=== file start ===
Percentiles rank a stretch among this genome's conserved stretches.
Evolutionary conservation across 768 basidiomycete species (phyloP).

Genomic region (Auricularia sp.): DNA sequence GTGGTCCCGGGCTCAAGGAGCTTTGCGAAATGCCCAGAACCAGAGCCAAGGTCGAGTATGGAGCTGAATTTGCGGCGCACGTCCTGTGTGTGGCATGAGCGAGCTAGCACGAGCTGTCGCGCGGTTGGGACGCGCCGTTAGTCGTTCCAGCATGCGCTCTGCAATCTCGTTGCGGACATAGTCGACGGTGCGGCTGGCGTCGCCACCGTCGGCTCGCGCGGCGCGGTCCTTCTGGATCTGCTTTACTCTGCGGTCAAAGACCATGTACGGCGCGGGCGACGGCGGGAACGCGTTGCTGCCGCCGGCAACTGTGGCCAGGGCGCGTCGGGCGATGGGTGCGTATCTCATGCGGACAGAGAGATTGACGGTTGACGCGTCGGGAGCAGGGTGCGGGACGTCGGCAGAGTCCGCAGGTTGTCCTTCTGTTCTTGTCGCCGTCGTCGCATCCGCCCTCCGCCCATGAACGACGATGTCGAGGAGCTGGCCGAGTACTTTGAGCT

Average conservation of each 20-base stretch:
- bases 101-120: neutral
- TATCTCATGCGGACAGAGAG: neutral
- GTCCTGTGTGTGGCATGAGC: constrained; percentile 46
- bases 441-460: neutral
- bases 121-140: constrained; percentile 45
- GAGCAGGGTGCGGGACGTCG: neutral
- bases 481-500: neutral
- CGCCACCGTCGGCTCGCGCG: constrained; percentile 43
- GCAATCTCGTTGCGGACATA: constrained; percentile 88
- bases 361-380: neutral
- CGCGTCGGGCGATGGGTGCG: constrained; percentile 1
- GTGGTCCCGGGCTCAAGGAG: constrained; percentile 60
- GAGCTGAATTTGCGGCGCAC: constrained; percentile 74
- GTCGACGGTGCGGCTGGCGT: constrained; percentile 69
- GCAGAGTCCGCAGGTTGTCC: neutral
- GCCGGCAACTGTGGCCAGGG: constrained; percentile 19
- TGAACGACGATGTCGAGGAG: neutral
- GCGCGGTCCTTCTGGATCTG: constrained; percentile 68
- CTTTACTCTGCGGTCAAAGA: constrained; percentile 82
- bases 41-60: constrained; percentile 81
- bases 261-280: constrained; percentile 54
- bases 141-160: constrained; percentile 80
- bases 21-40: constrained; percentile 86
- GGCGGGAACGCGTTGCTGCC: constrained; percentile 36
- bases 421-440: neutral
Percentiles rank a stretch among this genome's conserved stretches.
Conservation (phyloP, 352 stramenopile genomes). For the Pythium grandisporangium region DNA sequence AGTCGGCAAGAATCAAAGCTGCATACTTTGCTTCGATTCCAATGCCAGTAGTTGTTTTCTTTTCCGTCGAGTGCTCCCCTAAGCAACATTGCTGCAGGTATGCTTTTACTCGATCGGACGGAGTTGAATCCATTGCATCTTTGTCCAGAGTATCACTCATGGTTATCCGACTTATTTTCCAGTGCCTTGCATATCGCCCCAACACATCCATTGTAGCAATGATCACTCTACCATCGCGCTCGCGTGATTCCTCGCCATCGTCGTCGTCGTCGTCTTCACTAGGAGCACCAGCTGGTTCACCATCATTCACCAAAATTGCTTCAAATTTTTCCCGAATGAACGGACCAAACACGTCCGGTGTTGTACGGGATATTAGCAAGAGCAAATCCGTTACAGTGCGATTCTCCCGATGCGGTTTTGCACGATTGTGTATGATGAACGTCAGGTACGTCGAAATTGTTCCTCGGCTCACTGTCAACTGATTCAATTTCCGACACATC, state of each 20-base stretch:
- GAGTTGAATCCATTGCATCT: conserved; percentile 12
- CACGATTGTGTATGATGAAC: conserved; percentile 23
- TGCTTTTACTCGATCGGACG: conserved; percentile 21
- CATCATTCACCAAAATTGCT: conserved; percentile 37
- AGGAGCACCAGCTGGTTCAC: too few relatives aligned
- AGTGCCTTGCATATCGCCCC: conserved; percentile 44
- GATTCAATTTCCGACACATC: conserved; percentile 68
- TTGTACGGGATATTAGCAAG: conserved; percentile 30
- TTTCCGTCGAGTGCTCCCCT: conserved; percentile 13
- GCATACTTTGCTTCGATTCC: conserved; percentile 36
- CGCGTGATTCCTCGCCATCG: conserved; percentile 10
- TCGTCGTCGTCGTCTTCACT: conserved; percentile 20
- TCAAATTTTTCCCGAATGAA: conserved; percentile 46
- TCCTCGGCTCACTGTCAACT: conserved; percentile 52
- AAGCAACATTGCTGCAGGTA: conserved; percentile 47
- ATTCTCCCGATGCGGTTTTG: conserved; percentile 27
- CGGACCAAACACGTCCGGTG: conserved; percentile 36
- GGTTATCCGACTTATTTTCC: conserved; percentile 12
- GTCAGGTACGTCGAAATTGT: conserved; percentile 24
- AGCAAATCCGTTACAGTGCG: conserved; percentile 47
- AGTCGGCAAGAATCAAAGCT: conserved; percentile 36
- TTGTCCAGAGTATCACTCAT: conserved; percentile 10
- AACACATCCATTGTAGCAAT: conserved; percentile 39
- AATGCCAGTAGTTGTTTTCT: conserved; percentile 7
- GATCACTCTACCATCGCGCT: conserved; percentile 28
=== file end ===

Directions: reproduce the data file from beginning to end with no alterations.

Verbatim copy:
Percentiles rank a stretch among this genome's conserved stretches.
Evolutionary conservation across 768 basidiomycete species (phyloP).

Genomic region (Auricularia sp.): DNA sequence GTGGTCCCGGGCTCAAGGAGCTTTGCGAAATGCCCAGAACCAGAGCCAAGGTCGAGTATGGAGCTGAATTTGCGGCGCACGTCCTGTGTGTGGCATGAGCGAGCTAGCACGAGCTGTCGCGCGGTTGGGACGCGCCGTTAGTCGTTCCAGCATGCGCTCTGCAATCTCGTTGCGGACATAGTCGACGGTGCGGCTGGCGTCGCCACCGTCGGCTCGCGCGGCGCGGTCCTTCTGGATCTGCTTTACTCTGCGGTCAAAGACCATGTACGGCGCGGGCGACGGCGGGAACGCGTTGCTGCCGCCGGCAACTGTGGCCAGGGCGCGTCGGGCGATGGGTGCGTATCTCATGCGGACAGAGAGATTGACGGTTGACGCGTCGGGAGCAGGGTGCGGGACGTCGGCAGAGTCCGCAGGTTGTCCTTCTGTTCTTGTCGCCGTCGTCGCATCCGCCCTCCGCCCATGAACGACGATGTCGAGGAGCTGGCCGAGTACTTTGAGCT

Average conservation of each 20-base stretch:
- bases 101-120: neutral
- TATCTCATGCGGACAGAGAG: neutral
- GTCCTGTGTGTGGCATGAGC: constrained; percentile 46
- bases 441-460: neutral
- bases 121-140: constrained; percentile 45
- GAGCAGGGTGCGGGACGTCG: neutral
- bases 481-500: neutral
- CGCCACCGTCGGCTCGCGCG: constrained; percentile 43
- GCAATCTCGTTGCGGACATA: constrained; percentile 88
- bases 361-380: neutral
- CGCGTCGGGCGATGGGTGCG: constrained; percentile 1
- GTGGTCCCGGGCTCAAGGAG: constrained; percentile 60
- GAGCTGAATTTGCGGCGCAC: constrained; percentile 74
- GTCGACGGTGCGGCTGGCGT: constrained; percentile 69
- GCAGAGTCCGCAGGTTGTCC: neutral
- GCCGGCAACTGTGGCCAGGG: constrained; percentile 19
- TGAACGACGATGTCGAGGAG: neutral
- GCGCGGTCCTTCTGGATCTG: constrained; percentile 68
- CTTTACTCTGCGGTCAAAGA: constrained; percentile 82
- bases 41-60: constrained; percentile 81
- bases 261-280: constrained; percentile 54
- bases 141-160: constrained; percentile 80
- bases 21-40: constrained; percentile 86
- GGCGGGAACGCGTTGCTGCC: constrained; percentile 36
- bases 421-440: neutral
Percentiles rank a stretch among this genome's conserved stretches.
Conservation (phyloP, 352 stramenopile genomes). For the Pythium grandisporangium region DNA sequence AGTCGGCAAGAATCAAAGCTGCATACTTTGCTTCGATTCCAATGCCAGTAGTTGTTTTCTTTTCCGTCGAGTGCTCCCCTAAGCAACATTGCTGCAGGTATGCTTTTACTCGATCGGACGGAGTTGAATCCATTGCATCTTTGTCCAGAGTATCACTCATGGTTATCCGACTTATTTTCCAGTGCCTTGCATATCGCCCCAACACATCCATTGTAGCAATGATCACTCTACCATCGCGCTCGCGTGATTCCTCGCCATCGTCGTCGTCGTCGTCTTCACTAGGAGCACCAGCTGGTTCACCATCATTCACCAAAATTGCTTCAAATTTTTCCCGAATGAACGGACCAAACACGTCCGGTGTTGTACGGGATATTAGCAAGAGCAAATCCGTTACAGTGCGATTCTCCCGATGCGGTTTTGCACGATTGTGTATGATGAACGTCAGGTACGTCGAAATTGTTCCTCGGCTCACTGTCAACTGATTCAATTTCCGACACATC, state of each 20-base stretch:
- GAGTTGAATCCATTGCATCT: conserved; percentile 12
- CACGATTGTGTATGATGAAC: conserved; percentile 23
- TGCTTTTACTCGATCGGACG: conserved; percentile 21
- CATCATTCACCAAAATTGCT: conserved; percentile 37
- AGGAGCACCAGCTGGTTCAC: too few relatives aligned
- AGTGCCTTGCATATCGCCCC: conserved; percentile 44
- GATTCAATTTCCGACACATC: conserved; percentile 68
- TTGTACGGGATATTAGCAAG: conserved; percentile 30
- TTTCCGTCGAGTGCTCCCCT: conserved; percentile 13
- GCATACTTTGCTTCGATTCC: conserved; percentile 36
- CGCGTGATTCCTCGCCATCG: conserved; percentile 10
- TCGTCGTCGTCGTCTTCACT: conserved; percentile 20
- TCAAATTTTTCCCGAATGAA: conserved; percentile 46
- TCCTCGGCTCACTGTCAACT: conserved; percentile 52
- AAGCAACATTGCTGCAGGTA: conserved; percentile 47
- ATTCTCCCGATGCGGTTTTG: conserved; percentile 27
- CGGACCAAACACGTCCGGTG: conserved; percentile 36
- GGTTATCCGACTTATTTTCC: conserved; percentile 12
- GTCAGGTACGTCGAAATTGT: conserved; percentile 24
- AGCAAATCCGTTACAGTGCG: conserved; percentile 47
- AGTCGGCAAGAATCAAAGCT: conserved; percentile 36
- TTGTCCAGAGTATCACTCAT: conserved; percentile 10
- AACACATCCATTGTAGCAAT: conserved; percentile 39
- AATGCCAGTAGTTGTTTTCT: conserved; percentile 7
- GATCACTCTACCATCGCGCT: conserved; percentile 28